Most hunters that grew up in the Miss/Lou during my era cut their hunting teeth in one of three ways — sneaking up on a squirrel cutting acorns in the top of a tall red oak, following a pack of bawling beagles in hot pursuit of an elusive cottontail, or flushing an exploding covey of bobwhite quail in front of a fine bird dog frozen solid on point. A few of us older guys can even recall walking up our fair share of snipe and woodcock. And, no, our snipe hunts did not involve a flashlight or a gunnysack.
It wasn’t until the deer and wild turkey populations began to explode in the 1970s that our attention was diverted to these new, and seemingly more exciting, big game pursuits. And while chasing whitetails and longbeards has become a passion for us, some of our fondest memories and most educational experiences took place while hunting small game.
Let’s take a closer look at a few of the small game species found in the Miss/Lou area. While we’re at it, we’ll talk with the small game experts in Mississippi and Louisiana about the opportunities available to small game hunters in this region.
Mississippi and Louisiana are both home to two species of rabbits: eastern cottontails and swamp rabbits. The cottontail is considered more of an upland species, while the swamp rabbit is seen as a wooded wetland species. However, both species of rabbits can be found interspersed across the Miss/Lou. According to Rick Hamrick, Small Game Program Leader with the Mississippi Department of Wildlife, Fisheries and Parks, the presence and abundance of rabbits in any area varies depending on habitat quality and quantity.
“While cottontails can be found in both upland and lowland areas, swamp rabbits are typically found around wetlands, rivers, creeks, and other lowland areas,” noted Hamrick. “Both species require an abundant mix of upright grass cover, broadleaf plants, and brushy thickets.”
Much like the bobwhite quail — but not nearly as severe — rabbit numbers have declined across the Miss/Lou over the last 50 years. These declining rabbit populations have been primarily the result of changes in land use and management.
The vast majority of Deep South bunny hunters prefer the thrill of watching a brace or more of beagles bawling after a fleeing rabbit. Due to the dense cover predominant in the Miss/Lou, running dogs is by far the more productive rabbit hunting method.
For a few rabbit hunting pointers we turned to Matt Walker, a former graduate research assistant and die-hard rabbit hunter that conducted rabbit research at Mississippi State University. According to Walker, the most obvious requirement for a successful rabbit hunt is to locate the rabbits.
“Cottontails prefer brushy cover for protection in upland agricultural fields and grasslands, and reach their highest populations in areas that provide a patchwork of several usable habitat types,” said Walker. “As their name implies, swamp rabbits are associated with wet areas, preferring moist lowlands and brushy cover along streams and ditch banks.”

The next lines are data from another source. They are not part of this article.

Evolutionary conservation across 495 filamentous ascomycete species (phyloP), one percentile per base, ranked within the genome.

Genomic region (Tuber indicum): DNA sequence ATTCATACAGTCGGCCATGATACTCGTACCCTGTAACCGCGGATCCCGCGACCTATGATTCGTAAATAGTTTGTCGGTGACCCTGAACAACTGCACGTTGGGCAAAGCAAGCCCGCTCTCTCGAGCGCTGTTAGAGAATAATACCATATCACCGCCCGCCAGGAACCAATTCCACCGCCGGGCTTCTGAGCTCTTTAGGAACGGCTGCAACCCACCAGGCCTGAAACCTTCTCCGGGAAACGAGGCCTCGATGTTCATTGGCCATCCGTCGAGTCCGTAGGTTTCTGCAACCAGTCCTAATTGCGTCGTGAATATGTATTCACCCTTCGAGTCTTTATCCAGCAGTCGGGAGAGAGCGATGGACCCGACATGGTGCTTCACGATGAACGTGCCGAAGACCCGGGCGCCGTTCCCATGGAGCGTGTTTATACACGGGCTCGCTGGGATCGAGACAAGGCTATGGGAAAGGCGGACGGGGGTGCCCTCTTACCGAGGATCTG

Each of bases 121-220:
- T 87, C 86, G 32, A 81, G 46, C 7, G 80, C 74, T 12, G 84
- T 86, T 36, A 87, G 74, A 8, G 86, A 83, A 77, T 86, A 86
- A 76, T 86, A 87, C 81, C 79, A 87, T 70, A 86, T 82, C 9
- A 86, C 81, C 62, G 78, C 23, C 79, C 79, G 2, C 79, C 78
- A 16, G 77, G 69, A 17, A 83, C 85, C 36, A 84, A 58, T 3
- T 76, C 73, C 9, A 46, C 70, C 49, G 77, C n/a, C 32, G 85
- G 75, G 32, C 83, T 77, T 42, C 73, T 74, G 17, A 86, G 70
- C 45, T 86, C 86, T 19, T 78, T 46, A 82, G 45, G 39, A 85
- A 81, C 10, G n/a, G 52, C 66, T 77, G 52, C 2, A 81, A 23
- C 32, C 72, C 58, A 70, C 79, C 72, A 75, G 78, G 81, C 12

Walker also stressed the importance of wearing briar pants to protect you from the various types of thorns you are certain to encounter in the thickets where rabbits are found. And don’t forget to put on as much hunter orange as possible so you can be visible to other hunters in the dense cover.
“One of the most overlooked secrets of rabbit hunting is scouting,” Walker added. “Cottontail rabbits are highly active at dawn and dusk and this is usually when most rabbits can be seen. Pay close attention to where and how the rabbits flee, because these escape routes are used repeatedly and may be useful in the future.”
Making sure you are equipped with the right hunting gear is also important. Walker recommends a shotgun with an improved cylinder choke and No. 6 or 7 1/2 shot when hunting rabbits in thick cover. Because of limited shot distance in thick cover, quick shots at close range are the norm and a wide pattern with heavy shot is beneficial.
Walker also noted that some hunters prefer to use a modified or full choke when hunting with dogs, to prevent stray shot from striking a dog hot on the rabbit’s trail. In addition, a tighter choke with heavier shot, such as No. 4, will allow for longer shots.
Most rabbit hunters recognize that weather conditions have a dramatic effect on the success of the hunt. According to Walker, cold and damp days are the best for rabbit hunting. Seeking shelter from the cold and the wind, rabbits will hole up in locations with easy access to open areas where they can quickly warm up in the sunshine.
Strong winds cause rabbits to limit their movement and make them harder to locate. And dry conditions make it extremely difficult for the dogs to detect the scent of a rabbit, usually resulting in fewer rabbits in the bag at the end of the day.
“The most common mistake made by rabbit hunters can be easily corrected,” said Walker. “Slow Down!”
Walker believes hunters and their dogs both think that covering more ground increases hunting success. However, hunting too fast will often result in missing rabbits that are holding tight to their hiding spots. Walker suggests that hunters move slowly and perform a more thorough search of the area in order to flush those hard to find rabbits.